In a groundbreaking development, LSU’s cybersecurity team, under the leadership of experts Golden Richard and Aisha Ali-Gombe, has been awarded a significant grant of $1 million from the U.S. Department of Homeland Security. This substantial funding comes through the Criminal Investigations and Network Analysis Center, a Department of Homeland Security Center of Excellence at George Mason University, aimed at advancing the field of memory forensics. As per this news release from LSU, the focus of this research is to enhance digital investigations and recover elusive evidence related to criminal activities.
At the forefront of memory forensics development globally, LSU’s cybersecurity team specializes in documenting short-term memory on computers and digital devices, including cell phones. This innovative approach distinguishes itself from traditional digital forensics, which primarily deals with permanently stored data and long-term memory on hard drives. Drawing an analogy to a coroner autopsying a human brain versus documenting a person’s thoughts, memory forensics experts possess an almost supernatural ability to extract evidence.
The team’s prowess in memory forensics has garnered collaborations with state and federal agencies, as well as leading security and defense organizations, such as the National Security Agency, U.S. Secret Service, Louisiana State Police, and Louisiana National Guard. LSU’s recent recognition as a Center of Academic Excellence in Cyber Operations by the National Security Agency highlights the importance of their ability to teach hands-on memory forensics.
Golden Richard, a professor in the Division of Computer Science and Engineering at LSU, emphasizes the challenges posed by modern cyber threats. He notes, “Malware and cyberattacks now routinely leave no traces on non-volatile data storage devices,” putting immense pressure on investigators trained in traditional forensic techniques.
The urgency to address these challenges comes in the wake of major hacks by foreign adversaries targeting the safety and security of the United States. The Cybersecurity and Infrastructure Security Agency (CISA) has mandated the use of memory forensics as part of incident response for affected agencies. However, the complexity of memory forensics poses accessibility and scalability issues for many agencies lacking user-friendly tools and a sufficient workforce. To tackle this, Richard’s project aims to make memory forensics more accessible. Integrating the Structured Threat Information Expression (STIX) language with the open-source Volatility Framework, the team envisions creating a more user-friendly and efficient toolset. This integration will enable investigators from diverse backgrounds to conduct accurate and efficient cyber operations.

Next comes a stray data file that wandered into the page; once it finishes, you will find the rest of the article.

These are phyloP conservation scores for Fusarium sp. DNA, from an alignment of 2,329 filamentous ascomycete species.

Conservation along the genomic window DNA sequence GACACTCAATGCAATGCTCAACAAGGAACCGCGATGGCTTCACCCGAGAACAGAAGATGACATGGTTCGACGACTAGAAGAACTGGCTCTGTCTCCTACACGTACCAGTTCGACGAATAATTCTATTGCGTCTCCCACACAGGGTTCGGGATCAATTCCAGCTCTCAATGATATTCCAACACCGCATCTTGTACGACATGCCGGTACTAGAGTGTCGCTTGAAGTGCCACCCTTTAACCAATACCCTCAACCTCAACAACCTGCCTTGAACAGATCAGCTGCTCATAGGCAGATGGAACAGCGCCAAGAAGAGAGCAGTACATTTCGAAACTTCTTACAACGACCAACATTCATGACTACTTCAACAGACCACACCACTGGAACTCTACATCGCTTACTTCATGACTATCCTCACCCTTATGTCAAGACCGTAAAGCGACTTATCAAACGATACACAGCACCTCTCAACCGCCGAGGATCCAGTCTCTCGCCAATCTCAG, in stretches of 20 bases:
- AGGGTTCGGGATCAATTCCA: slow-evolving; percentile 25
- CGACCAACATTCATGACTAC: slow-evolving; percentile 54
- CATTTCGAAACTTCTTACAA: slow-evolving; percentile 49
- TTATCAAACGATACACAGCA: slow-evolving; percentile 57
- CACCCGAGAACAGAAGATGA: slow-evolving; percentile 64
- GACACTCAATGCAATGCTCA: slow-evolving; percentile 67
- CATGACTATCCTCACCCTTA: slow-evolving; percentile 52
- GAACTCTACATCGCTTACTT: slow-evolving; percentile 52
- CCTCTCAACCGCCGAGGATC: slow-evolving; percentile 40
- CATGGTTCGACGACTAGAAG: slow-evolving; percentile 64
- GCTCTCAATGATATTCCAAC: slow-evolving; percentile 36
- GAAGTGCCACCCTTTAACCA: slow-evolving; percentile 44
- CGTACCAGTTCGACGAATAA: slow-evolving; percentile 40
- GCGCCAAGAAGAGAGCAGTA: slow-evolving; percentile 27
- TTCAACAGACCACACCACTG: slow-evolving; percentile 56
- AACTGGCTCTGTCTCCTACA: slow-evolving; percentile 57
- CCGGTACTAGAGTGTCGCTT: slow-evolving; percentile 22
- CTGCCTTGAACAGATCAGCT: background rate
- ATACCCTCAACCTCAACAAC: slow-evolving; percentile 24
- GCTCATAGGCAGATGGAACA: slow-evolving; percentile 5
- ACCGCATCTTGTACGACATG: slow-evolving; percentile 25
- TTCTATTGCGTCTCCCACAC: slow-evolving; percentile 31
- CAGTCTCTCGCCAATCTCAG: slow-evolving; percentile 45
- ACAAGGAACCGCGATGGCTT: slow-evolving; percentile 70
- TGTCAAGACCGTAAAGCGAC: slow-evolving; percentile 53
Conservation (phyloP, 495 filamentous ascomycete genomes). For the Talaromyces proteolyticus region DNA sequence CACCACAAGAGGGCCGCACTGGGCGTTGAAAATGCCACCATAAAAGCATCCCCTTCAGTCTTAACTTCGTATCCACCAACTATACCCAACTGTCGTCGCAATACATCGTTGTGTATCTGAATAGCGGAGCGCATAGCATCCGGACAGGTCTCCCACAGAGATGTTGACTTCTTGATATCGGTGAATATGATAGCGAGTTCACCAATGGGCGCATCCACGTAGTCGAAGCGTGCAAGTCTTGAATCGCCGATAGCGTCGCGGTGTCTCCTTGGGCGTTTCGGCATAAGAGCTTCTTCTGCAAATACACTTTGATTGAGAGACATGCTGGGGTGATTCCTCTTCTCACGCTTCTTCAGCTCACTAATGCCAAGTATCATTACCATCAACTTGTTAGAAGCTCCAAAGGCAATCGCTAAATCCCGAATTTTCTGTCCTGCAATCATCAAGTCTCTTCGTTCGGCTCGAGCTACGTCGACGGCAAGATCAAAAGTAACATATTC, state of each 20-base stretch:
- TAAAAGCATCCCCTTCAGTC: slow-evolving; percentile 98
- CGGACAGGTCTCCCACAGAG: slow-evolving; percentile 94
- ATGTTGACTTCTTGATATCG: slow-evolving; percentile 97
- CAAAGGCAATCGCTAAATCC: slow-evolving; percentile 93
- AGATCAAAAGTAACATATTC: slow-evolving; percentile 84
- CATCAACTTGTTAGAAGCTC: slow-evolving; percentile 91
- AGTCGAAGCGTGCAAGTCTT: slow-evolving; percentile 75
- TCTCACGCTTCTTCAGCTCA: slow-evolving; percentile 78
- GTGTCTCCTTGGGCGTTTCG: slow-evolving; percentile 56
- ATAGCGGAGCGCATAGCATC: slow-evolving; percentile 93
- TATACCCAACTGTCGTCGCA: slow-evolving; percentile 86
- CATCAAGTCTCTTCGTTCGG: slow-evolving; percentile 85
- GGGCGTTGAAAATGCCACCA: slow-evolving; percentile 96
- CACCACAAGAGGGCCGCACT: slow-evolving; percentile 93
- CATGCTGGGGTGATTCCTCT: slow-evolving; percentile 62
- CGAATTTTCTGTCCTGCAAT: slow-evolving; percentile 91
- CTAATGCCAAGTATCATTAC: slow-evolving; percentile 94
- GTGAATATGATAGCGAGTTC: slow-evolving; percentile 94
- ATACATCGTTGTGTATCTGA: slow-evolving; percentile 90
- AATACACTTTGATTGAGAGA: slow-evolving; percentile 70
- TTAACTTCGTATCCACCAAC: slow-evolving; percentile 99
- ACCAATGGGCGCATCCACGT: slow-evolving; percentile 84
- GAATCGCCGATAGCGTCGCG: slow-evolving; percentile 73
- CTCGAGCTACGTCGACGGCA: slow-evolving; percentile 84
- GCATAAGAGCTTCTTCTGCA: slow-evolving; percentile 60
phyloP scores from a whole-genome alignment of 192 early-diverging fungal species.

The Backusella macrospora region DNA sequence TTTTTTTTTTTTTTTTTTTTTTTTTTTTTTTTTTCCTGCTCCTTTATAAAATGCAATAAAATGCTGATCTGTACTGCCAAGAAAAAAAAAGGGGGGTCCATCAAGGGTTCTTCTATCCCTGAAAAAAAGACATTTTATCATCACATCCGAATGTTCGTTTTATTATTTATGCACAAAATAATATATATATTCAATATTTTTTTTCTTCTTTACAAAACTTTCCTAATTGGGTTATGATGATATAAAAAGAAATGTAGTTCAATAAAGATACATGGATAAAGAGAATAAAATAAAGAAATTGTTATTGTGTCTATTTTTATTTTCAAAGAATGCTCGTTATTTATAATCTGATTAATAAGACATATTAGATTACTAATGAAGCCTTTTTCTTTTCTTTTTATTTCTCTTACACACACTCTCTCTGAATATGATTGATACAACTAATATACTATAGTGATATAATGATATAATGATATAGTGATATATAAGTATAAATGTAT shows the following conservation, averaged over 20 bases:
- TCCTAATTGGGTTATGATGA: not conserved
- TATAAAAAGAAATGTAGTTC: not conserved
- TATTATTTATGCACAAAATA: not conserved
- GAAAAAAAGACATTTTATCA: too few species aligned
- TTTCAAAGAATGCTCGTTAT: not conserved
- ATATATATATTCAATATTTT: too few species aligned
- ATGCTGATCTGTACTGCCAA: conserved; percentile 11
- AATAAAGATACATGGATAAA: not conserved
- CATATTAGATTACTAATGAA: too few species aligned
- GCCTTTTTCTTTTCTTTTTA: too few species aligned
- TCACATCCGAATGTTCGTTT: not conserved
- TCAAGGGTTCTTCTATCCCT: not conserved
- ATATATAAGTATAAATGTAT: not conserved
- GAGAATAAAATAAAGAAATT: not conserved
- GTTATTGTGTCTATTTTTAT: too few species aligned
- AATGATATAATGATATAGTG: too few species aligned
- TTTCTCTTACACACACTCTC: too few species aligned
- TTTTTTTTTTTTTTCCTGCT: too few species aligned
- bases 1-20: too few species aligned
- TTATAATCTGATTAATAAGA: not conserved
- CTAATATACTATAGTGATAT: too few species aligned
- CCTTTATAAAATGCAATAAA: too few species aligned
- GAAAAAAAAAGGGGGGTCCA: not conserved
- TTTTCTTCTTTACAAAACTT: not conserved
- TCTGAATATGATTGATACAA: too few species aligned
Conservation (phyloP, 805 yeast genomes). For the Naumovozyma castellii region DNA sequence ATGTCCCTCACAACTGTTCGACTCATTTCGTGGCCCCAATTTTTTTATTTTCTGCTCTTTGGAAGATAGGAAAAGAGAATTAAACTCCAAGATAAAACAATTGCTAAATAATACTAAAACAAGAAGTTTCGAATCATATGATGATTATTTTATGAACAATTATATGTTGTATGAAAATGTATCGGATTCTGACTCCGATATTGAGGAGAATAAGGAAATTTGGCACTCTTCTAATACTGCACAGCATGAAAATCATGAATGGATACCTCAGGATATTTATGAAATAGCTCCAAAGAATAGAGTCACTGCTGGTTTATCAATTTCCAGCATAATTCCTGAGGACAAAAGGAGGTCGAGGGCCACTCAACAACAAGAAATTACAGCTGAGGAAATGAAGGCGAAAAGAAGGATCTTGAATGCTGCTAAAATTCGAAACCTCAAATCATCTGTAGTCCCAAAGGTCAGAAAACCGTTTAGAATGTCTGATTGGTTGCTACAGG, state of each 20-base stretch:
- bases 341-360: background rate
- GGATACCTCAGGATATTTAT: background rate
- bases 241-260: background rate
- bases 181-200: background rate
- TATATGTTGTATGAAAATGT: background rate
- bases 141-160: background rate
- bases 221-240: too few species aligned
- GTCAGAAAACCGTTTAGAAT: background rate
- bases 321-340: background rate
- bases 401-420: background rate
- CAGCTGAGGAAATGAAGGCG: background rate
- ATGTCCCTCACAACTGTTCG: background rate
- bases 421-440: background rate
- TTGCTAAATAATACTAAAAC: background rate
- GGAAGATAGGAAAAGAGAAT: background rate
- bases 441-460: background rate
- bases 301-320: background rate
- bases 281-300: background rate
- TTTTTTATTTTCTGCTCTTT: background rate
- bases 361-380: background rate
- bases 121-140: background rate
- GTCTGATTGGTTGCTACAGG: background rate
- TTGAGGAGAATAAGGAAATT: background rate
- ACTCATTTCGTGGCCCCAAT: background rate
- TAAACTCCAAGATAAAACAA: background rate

The second project, led by Aisha Ali-Gombe, focuses on recovering code and reconstructing processes on Android devices, which command a 70 percent global market share. This initiative seeks to investigate illegal activities on Android smartphones, including cryptocurrency transactions and chat data between terrorists on encrypted social media platforms. Ali-Gombe explains, “Our framework will be able to reconstruct the execution path of a mobile application that clearly shows the most recent user activity, thus providing investigators with actionable evidence they can use in court.”
The collaborative efforts of both undergraduate and graduate LSU students contribute significantly to these research projects. Lauren Pace, a doctoral student, expresses excitement about impacting real investigations and speeding up information recovery. Meanwhile, Nicholas Tanet, a computer science senior, highlights his appreciation for the research process and newfound interest in memory analysis and reverse engineering.
In conclusion, LSU’s cybersecurity team emerges as a formidable force, seamlessly merging academic excellence with practical cybersecurity solutions. Their dedication to advancing memory forensics not only combats present threats but also positions LSU at the forefront of shaping the future of cybersecurity. As the digital landscape continually evolves, LSU remains a stalwart guardian, propelling the field forward with groundbreaking research and education initiatives.
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